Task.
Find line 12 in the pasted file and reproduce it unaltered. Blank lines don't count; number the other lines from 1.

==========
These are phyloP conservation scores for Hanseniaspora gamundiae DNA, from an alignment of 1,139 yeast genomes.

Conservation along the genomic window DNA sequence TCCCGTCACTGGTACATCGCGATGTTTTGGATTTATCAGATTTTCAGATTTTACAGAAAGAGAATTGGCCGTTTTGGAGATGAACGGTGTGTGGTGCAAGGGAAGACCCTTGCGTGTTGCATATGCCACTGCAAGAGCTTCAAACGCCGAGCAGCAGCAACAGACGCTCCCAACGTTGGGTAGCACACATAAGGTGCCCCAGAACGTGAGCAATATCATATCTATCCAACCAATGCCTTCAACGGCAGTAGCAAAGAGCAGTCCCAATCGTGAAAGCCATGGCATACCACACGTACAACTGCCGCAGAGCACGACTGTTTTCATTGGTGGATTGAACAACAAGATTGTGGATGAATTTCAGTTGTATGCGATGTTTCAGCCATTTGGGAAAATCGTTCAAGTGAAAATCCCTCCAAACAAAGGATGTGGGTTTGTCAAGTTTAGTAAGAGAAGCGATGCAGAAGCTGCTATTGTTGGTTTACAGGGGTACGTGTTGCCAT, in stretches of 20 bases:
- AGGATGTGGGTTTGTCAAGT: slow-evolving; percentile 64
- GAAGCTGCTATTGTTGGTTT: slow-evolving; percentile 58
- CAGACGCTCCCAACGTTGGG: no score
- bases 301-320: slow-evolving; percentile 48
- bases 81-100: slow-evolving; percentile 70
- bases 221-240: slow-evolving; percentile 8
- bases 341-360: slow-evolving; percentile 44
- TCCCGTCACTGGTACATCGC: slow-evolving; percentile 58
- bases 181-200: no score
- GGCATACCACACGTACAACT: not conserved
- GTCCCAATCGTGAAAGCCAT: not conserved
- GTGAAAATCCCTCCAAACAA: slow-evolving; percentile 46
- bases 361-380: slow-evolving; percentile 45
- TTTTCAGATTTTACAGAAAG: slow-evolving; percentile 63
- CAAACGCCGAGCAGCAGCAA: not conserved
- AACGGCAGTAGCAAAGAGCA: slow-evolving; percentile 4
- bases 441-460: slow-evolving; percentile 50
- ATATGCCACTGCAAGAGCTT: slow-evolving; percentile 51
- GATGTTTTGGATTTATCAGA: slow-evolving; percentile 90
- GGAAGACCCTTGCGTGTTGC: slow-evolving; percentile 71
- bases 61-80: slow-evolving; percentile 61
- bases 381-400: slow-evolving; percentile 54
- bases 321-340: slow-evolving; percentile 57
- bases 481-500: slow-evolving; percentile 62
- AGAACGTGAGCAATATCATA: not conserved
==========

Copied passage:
- GGCATACCACACGTACAACT: not conserved